Reducing the risk of deep wound infection in primary joint arthroplasty with antibiotic bone cement.

Orthopedics (Impact Factor: 0.98). 12/2005; 28(11):1334-45.
Source: PubMed

ABSTRACT Despite significant advances in intraoperative antimicrobial procedures, deep wound infection remains the most serious complication associated with primary, cemented total joint arthroplasty. A systematic review was conducted to evaluate studies of antibiotic bone cement prophylaxis for reducing the risk of deep wound infection. The literature included 22 articles providing estimates of the prophylactic effectiveness of antibiotic cement. In reducing deep wound infection, antibiotic cement was consistently superior to plain cement, similar to systematic antiobiotics, and independent and additive in effect when combined with other prophylactic measures. Randomized controlled trials in particular had important methodological limitations. However, the collective results nearly unanimously favored prophylactic use of antibiotic cement in primary arthoplasty procedures.

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    ABSTRACT: BACKGROUND: Numerous strategies are available to prevent surgical site infections in hip arthroplasty, but there is no consensus on which might be the best. This study examined infection prevention strategies currently recommended for patients undergoing hip arthroplasty. METHODS: Four clinical guidelines on infection prevention/orthopedics were reviewed. Infection control practitioners, infectious disease physicians, and orthopedic surgeons were consulted through structured interviews and an online survey. Strategies were classified as "highly important" if they were recommended by at least one guideline and ranked as significantly or critically important by >/=75% of the experts. RESULTS: The guideline review yielded 28 infection prevention measures, with 7 identified by experts as being highly important in this context: antibiotic prophylaxis, antiseptic skin preparation of patients, hand/forearm antisepsis by surgical staff, sterile gowns/surgical attire, ultraclean/laminar air operating theatres, antibiotic-impregnated cement, and surveillance. Controversial measures included antibiotic-impregnated cement and, considering recent literature, laminar air operating theatres. CONCLUSIONS: Some of these measures may already be accepted as routine clinical practice, whereas others are controversial. Whether these practices should be continued for this patient group will be informed by modeling the cost-effectiveness of infection prevention strategies. This will allow predictions of long-term health and cost outcomes and thus inform decisions on how to best use scarce health care resources for infection control.
    American journal of infection control 03/2013; 41(3):221-6. · 3.01 Impact Factor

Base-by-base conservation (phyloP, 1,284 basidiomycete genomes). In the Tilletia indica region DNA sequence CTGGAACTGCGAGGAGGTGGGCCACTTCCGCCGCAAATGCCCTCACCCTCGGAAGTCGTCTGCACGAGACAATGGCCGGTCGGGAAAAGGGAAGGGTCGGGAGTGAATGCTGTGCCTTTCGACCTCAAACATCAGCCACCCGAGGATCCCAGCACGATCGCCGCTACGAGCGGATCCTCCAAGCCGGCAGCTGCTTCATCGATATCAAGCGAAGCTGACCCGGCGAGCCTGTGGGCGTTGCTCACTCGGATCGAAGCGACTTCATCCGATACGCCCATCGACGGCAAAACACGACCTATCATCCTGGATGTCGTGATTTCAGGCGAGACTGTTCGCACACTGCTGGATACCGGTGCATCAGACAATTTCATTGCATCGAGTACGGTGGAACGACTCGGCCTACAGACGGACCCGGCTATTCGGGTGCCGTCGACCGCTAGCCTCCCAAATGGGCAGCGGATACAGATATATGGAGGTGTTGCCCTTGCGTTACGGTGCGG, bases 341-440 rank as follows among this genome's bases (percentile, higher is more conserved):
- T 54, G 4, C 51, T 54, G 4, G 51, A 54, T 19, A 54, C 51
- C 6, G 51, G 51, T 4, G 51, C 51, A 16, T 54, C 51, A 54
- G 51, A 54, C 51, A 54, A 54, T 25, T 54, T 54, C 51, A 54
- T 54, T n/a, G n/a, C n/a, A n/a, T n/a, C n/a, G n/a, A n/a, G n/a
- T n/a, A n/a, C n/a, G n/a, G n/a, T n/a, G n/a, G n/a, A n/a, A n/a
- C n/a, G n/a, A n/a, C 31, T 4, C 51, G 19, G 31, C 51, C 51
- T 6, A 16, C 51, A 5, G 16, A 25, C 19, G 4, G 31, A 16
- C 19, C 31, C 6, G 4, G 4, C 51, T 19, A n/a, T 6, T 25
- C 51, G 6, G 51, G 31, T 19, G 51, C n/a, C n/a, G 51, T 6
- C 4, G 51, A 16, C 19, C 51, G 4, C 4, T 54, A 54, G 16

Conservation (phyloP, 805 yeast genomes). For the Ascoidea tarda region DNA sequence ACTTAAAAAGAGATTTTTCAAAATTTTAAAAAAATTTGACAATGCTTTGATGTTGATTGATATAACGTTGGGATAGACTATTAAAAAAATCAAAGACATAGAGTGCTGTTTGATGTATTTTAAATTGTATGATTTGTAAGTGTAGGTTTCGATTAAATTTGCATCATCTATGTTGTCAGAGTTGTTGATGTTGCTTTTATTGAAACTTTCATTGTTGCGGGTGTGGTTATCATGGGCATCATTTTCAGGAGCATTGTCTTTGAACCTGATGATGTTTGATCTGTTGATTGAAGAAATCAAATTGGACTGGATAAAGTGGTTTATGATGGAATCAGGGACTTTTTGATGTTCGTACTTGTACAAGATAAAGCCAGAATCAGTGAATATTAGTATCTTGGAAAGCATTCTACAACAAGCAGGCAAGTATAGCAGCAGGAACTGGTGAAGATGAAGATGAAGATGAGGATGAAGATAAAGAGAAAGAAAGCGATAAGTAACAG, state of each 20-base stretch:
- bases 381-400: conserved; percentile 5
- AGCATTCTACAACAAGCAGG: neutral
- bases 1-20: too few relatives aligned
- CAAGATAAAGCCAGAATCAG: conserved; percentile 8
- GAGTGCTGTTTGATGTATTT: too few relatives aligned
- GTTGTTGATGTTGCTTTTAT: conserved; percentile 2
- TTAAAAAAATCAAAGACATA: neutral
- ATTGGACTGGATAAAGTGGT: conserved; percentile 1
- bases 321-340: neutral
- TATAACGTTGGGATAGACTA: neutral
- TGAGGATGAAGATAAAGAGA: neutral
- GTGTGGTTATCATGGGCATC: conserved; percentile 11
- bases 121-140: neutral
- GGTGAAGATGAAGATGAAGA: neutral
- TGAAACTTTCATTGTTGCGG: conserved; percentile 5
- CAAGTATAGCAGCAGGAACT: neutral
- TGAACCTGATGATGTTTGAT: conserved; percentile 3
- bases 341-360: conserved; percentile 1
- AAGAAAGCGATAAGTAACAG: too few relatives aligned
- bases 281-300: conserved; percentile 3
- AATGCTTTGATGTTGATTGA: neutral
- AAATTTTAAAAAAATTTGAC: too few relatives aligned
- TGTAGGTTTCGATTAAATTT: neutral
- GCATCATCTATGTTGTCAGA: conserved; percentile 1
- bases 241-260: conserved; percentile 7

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    ABSTRACT: Surgical site infections (SSIs) are a frequent cause of morbidity following surgical procedures. Antimicrobial prophylaxis (AP) plays an important role in reducing SSIs and several Guidelines on AP were published in the last years. In this paper, we reviewed the controversial issues and the evidence from different Guidelines in selected surgical procedures such as hernia surgery, laparoscopic cholecystectomy, breast surgery, oral prophylaxis in colorectal surgery and cesarean section. We also discussed the role of metaanalysis as evidence for a Guideline and some general principles of AP as well as ambiguities given with the definition of SSI and the classification of intraoperative bacterial contamination.
    GIMPIOS. 12/2013; 3(4):153-175.
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    ABSTRACT: To synthesise the available evidence and estimate the comparative efficacy of control strategies to prevent total hip replacement (THR)-related surgical site infections (SSIs) using a mixed treatment comparison. Systematic review and mixed treatment comparison. Hospital and other healthcare settings. Patients undergoing THR. The number of THR-related SSIs occurring following the surgical operation. 12 studies involving 123 788 THRs and 9 infection control strategies were identified. The strategy of 'systemic antibiotics+antibiotic-impregnated cement+conventional ventilation' significantly reduced the risk of THR-related SSI compared with the referent strategy (no systemic antibiotics+plain cement+conventional ventilation), OR 0.13 (95% credible interval (CrI) 0.03-0.35), and had the highest probability (47-64%) and highest median rank of being the most effective strategy. There was some evidence to suggest that 'systemic antibiotics+antibiotic-impregnated cement+laminar airflow' could potentially increase infection risk compared with 'systemic antibiotics+antibiotic-impregnated cement+conventional ventilation', 1.96 (95% CrI 0.52-5.37). There was no high-quality evidence that antibiotic-impregnated cement without systemic antibiotic prophylaxis was effective in reducing infection compared with plain cement with systemic antibiotics, 1.28 (95% CrI 0.38-3.38). We found no convincing evidence in favour of the use of laminar airflow over conventional ventilation for prevention of THR-related SSIs, yet laminar airflow is costly and widely used. Antibiotic-impregnated cement without systemic antibiotics may not be effective in reducing THR-related SSIs. The combination with the highest confidence for reducing SSIs was 'systemic antibiotics+antibiotic-impregnated cement+conventional ventilation'. Our evidence synthesis underscores the need to review current guidelines based on the available evidence, and to conduct further high-quality double-blind randomised controlled trials to better inform the current clinical guidelines and practice for prevention of THR-related SSIs.
    BMJ Open 03/2014; 4(3):e003978. · 2.06 Impact Factor